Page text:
I used "The Scoreboard" during student teaching and I did find it effective. Like Jeff mentions, I did not punish my students for receiving negative points but I did not allow them a privilege that they were working towards. For example, at the start of class we would decide as a group what type of "reward" we wanted based on what we were doing that day. Maybe it was extra time to complete an assignment or the option to work in groups as opposed to individually. If they "beat" me in "The Scoreboard" they would receive that privilege, if they didn't I would carry out my lesson like I had originally planned. The students definitely got into it and I could tailor "The Scoreboard's" use each day depending on our activity. Sometimes it would be based around specific WBT strategy expectations, sometimes it would be based around basic classroom procedures and sometimes both. Note, that we always talked as a class about what the expectations were for the day so everyone could be on the same page. Personally, I am not incredibly fond of creating a teacher vs. student environment in my class so I am thinking of revising this for my personal use in the future. I would like to come up with something that achieves the same effect, just not with those labels attached to it (I don't think High School student's would be as motivated by a happy face and sad face).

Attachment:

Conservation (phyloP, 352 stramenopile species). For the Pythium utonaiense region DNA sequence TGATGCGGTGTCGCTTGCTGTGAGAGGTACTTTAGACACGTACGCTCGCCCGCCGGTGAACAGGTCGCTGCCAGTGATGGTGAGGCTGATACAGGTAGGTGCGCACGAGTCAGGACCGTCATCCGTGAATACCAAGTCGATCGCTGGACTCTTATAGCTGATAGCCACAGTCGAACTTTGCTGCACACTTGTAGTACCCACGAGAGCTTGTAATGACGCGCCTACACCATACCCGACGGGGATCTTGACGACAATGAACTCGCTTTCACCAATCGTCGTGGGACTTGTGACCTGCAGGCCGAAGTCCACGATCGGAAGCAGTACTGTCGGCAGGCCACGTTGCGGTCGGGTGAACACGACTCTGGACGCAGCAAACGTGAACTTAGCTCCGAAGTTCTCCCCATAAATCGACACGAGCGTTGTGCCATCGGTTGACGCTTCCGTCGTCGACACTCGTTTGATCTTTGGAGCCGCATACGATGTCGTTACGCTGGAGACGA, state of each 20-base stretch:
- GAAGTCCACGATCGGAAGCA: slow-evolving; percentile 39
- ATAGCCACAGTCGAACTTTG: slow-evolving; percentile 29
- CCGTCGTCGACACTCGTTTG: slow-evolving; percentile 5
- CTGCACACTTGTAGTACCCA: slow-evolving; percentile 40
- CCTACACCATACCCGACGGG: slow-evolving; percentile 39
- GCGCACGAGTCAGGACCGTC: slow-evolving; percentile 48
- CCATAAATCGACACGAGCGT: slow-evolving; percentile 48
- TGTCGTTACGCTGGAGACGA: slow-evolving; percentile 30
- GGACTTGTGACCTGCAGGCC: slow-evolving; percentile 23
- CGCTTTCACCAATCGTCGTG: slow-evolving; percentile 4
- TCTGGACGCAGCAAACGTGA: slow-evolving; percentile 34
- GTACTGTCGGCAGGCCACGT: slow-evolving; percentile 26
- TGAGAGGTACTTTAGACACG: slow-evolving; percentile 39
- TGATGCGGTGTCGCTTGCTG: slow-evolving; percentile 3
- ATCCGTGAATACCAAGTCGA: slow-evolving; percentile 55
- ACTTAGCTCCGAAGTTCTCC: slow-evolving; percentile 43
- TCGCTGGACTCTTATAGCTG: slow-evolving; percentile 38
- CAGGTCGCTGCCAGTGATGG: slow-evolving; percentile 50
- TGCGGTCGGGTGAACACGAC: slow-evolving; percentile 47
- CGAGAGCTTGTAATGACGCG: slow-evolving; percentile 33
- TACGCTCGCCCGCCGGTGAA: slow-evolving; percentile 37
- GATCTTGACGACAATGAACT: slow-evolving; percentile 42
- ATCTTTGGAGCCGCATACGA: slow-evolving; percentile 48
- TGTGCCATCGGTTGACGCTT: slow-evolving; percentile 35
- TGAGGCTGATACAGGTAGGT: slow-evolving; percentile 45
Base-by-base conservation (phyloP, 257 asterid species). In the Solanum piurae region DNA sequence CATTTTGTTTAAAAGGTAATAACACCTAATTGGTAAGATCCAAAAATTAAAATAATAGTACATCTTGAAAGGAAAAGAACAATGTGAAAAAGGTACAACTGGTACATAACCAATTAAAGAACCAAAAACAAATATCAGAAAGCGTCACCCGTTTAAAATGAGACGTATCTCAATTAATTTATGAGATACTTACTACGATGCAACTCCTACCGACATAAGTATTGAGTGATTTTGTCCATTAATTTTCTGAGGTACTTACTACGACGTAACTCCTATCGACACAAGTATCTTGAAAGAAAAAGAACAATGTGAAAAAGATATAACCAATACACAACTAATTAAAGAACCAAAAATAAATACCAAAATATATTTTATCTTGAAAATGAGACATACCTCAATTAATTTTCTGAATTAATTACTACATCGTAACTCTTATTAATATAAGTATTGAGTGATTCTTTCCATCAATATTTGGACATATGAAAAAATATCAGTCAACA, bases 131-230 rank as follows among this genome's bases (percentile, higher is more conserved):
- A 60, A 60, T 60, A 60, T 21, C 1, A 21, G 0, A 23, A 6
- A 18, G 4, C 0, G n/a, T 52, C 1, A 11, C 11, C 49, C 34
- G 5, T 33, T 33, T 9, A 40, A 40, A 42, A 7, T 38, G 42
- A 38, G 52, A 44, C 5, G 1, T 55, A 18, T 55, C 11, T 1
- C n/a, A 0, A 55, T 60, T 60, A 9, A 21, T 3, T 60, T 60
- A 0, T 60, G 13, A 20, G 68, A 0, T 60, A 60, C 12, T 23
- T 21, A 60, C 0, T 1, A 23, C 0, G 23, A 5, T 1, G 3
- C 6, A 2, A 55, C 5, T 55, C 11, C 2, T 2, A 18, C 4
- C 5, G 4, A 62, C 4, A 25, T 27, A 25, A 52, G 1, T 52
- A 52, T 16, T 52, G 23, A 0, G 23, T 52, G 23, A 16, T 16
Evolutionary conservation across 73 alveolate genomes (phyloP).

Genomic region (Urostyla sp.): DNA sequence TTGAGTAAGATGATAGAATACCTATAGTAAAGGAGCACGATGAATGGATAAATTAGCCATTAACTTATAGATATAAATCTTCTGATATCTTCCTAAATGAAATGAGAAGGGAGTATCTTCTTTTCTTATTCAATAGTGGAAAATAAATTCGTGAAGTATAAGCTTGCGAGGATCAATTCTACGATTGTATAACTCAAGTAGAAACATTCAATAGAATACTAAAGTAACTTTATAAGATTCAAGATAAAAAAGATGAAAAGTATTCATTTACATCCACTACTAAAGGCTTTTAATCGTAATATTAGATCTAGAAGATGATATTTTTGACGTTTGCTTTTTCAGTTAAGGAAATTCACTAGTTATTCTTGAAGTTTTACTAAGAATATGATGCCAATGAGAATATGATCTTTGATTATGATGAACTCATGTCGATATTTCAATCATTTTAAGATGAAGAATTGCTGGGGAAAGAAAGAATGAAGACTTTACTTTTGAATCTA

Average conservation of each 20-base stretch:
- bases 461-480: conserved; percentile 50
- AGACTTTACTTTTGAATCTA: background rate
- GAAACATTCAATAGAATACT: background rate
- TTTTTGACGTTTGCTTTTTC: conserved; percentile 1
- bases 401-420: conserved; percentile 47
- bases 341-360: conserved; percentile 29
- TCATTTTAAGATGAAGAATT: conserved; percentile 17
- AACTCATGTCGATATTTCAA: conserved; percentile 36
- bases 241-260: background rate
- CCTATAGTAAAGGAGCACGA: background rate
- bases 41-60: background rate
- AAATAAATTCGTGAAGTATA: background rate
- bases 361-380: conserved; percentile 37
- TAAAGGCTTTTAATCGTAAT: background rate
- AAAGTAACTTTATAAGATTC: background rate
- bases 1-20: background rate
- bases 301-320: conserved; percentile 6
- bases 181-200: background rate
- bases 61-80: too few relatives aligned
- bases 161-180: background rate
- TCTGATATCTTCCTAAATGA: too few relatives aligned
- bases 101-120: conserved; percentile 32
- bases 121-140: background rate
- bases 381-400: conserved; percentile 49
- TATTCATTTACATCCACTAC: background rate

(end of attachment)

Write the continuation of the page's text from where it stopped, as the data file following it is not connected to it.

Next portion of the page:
What are your thoughts?

Check out the Whole Brain Teaching website to see Chris Biffle's instructions in context or check out Chris Biffle's YouTube channel to see this strategy in action.